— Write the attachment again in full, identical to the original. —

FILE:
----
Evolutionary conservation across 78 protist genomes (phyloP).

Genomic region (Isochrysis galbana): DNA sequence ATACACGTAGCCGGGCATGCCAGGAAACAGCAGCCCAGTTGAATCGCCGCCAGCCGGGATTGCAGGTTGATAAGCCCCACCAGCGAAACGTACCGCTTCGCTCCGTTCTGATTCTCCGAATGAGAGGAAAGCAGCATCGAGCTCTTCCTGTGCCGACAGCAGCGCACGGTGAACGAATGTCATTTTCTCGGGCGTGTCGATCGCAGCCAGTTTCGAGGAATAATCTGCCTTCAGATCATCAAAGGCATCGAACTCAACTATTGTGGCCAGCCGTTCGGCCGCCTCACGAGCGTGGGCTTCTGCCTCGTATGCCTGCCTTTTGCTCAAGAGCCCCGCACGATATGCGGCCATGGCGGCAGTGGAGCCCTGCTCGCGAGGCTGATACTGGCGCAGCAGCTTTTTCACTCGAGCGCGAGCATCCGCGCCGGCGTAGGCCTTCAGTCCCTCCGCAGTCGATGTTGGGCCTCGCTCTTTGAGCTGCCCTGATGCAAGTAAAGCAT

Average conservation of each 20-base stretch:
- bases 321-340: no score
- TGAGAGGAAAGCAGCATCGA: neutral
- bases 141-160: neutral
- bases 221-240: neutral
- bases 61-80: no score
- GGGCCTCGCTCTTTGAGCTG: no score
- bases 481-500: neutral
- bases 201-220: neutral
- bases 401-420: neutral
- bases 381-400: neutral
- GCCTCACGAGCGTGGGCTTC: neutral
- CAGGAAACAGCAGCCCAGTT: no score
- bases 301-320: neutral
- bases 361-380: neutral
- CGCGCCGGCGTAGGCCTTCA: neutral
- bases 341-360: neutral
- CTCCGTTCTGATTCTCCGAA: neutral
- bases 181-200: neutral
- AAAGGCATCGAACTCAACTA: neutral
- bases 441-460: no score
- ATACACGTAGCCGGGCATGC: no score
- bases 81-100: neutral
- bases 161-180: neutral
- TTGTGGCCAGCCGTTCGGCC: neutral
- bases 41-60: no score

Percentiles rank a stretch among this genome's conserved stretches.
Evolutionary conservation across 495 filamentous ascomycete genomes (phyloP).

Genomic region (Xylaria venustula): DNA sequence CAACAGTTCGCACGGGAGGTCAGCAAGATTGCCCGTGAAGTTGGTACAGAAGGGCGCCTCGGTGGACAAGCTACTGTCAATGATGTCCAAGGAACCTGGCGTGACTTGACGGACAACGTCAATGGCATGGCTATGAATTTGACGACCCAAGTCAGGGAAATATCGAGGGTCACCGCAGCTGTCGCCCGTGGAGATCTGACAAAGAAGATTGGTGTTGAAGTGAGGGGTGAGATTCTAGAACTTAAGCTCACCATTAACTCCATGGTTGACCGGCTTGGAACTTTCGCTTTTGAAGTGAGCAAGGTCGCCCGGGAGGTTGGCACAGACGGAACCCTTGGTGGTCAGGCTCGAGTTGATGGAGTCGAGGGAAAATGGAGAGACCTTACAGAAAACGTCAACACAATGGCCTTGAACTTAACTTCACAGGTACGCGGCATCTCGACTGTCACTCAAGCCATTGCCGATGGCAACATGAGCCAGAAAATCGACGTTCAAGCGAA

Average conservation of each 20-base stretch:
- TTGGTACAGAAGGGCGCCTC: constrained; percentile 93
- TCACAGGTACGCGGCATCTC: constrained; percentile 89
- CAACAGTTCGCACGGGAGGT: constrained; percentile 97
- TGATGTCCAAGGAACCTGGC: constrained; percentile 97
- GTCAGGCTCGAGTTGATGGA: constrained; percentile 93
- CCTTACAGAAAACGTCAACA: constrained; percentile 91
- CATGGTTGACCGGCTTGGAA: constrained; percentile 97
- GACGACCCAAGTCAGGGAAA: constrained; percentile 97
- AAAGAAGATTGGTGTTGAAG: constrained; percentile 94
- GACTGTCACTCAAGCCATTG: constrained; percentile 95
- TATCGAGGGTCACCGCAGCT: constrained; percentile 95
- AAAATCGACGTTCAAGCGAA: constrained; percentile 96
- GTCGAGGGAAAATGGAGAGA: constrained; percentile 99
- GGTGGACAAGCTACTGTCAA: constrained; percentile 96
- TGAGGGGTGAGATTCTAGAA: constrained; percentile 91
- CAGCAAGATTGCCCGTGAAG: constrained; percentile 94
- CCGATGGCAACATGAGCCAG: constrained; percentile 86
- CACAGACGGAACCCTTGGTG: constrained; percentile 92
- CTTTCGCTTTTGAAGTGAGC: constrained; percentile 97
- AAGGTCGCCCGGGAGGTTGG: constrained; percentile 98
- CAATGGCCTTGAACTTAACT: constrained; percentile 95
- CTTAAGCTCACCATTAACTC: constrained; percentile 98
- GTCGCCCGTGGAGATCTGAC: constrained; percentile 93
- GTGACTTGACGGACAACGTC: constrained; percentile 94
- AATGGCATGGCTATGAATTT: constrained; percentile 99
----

Evolutionary conservation across 78 protist genomes (phyloP).

Genomic region (Isochrysis galbana): DNA sequence ATACACGTAGCCGGGCATGCCAGGAAACAGCAGCCCAGTTGAATCGCCGCCAGCCGGGATTGCAGGTTGATAAGCCCCACCAGCGAAACGTACCGCTTCGCTCCGTTCTGATTCTCCGAATGAGAGGAAAGCAGCATCGAGCTCTTCCTGTGCCGACAGCAGCGCACGGTGAACGAATGTCATTTTCTCGGGCGTGTCGATCGCAGCCAGTTTCGAGGAATAATCTGCCTTCAGATCATCAAAGGCATCGAACTCAACTATTGTGGCCAGCCGTTCGGCCGCCTCACGAGCGTGGGCTTCTGCCTCGTATGCCTGCCTTTTGCTCAAGAGCCCCGCACGATATGCGGCCATGGCGGCAGTGGAGCCCTGCTCGCGAGGCTGATACTGGCGCAGCAGCTTTTTCACTCGAGCGCGAGCATCCGCGCCGGCGTAGGCCTTCAGTCCCTCCGCAGTCGATGTTGGGCCTCGCTCTTTGAGCTGCCCTGATGCAAGTAAAGCAT

Average conservation of each 20-base stretch:
- bases 321-340: no score
- TGAGAGGAAAGCAGCATCGA: neutral
- bases 141-160: neutral
- bases 221-240: neutral
- bases 61-80: no score
- GGGCCTCGCTCTTTGAGCTG: no score
- bases 481-500: neutral
- bases 201-220: neutral
- bases 401-420: neutral
- bases 381-400: neutral
- GCCTCACGAGCGTGGGCTTC: neutral
- CAGGAAACAGCAGCCCAGTT: no score
- bases 301-320: neutral
- bases 361-380: neutral
- CGCGCCGGCGTAGGCCTTCA: neutral
- bases 341-360: neutral
- CTCCGTTCTGATTCTCCGAA: neutral
- bases 181-200: neutral
- AAAGGCATCGAACTCAACTA: neutral
- bases 441-460: no score
- ATACACGTAGCCGGGCATGC: no score
- bases 81-100: neutral
- bases 161-180: neutral
- TTGTGGCCAGCCGTTCGGCC: neutral
- bases 41-60: no score

Percentiles rank a stretch among this genome's conserved stretches.
Evolutionary conservation across 495 filamentous ascomycete genomes (phyloP).

Genomic region (Xylaria venustula): DNA sequence CAACAGTTCGCACGGGAGGTCAGCAAGATTGCCCGTGAAGTTGGTACAGAAGGGCGCCTCGGTGGACAAGCTACTGTCAATGATGTCCAAGGAACCTGGCGTGACTTGACGGACAACGTCAATGGCATGGCTATGAATTTGACGACCCAAGTCAGGGAAATATCGAGGGTCACCGCAGCTGTCGCCCGTGGAGATCTGACAAAGAAGATTGGTGTTGAAGTGAGGGGTGAGATTCTAGAACTTAAGCTCACCATTAACTCCATGGTTGACCGGCTTGGAACTTTCGCTTTTGAAGTGAGCAAGGTCGCCCGGGAGGTTGGCACAGACGGAACCCTTGGTGGTCAGGCTCGAGTTGATGGAGTCGAGGGAAAATGGAGAGACCTTACAGAAAACGTCAACACAATGGCCTTGAACTTAACTTCACAGGTACGCGGCATCTCGACTGTCACTCAAGCCATTGCCGATGGCAACATGAGCCAGAAAATCGACGTTCAAGCGAA

Average conservation of each 20-base stretch:
- TTGGTACAGAAGGGCGCCTC: constrained; percentile 93
- TCACAGGTACGCGGCATCTC: constrained; percentile 89
- CAACAGTTCGCACGGGAGGT: constrained; percentile 97
- TGATGTCCAAGGAACCTGGC: constrained; percentile 97
- GTCAGGCTCGAGTTGATGGA: constrained; percentile 93
- CCTTACAGAAAACGTCAACA: constrained; percentile 91
- CATGGTTGACCGGCTTGGAA: constrained; percentile 97
- GACGACCCAAGTCAGGGAAA: constrained; percentile 97
- AAAGAAGATTGGTGTTGAAG: constrained; percentile 94
- GACTGTCACTCAAGCCATTG: constrained; percentile 95
- TATCGAGGGTCACCGCAGCT: constrained; percentile 95
- AAAATCGACGTTCAAGCGAA: constrained; percentile 96
- GTCGAGGGAAAATGGAGAGA: constrained; percentile 99
- GGTGGACAAGCTACTGTCAA: constrained; percentile 96
- TGAGGGGTGAGATTCTAGAA: constrained; percentile 91
- CAGCAAGATTGCCCGTGAAG: constrained; percentile 94
- CCGATGGCAACATGAGCCAG: constrained; percentile 86
- CACAGACGGAACCCTTGGTG: constrained; percentile 92
- CTTTCGCTTTTGAAGTGAGC: constrained; percentile 97
- AAGGTCGCCCGGGAGGTTGG: constrained; percentile 98
- CAATGGCCTTGAACTTAACT: constrained; percentile 95
- CTTAAGCTCACCATTAACTC: constrained; percentile 98
- GTCGCCCGTGGAGATCTGAC: constrained; percentile 93
- GTGACTTGACGGACAACGTC: constrained; percentile 94
- AATGGCATGGCTATGAATTT: constrained; percentile 99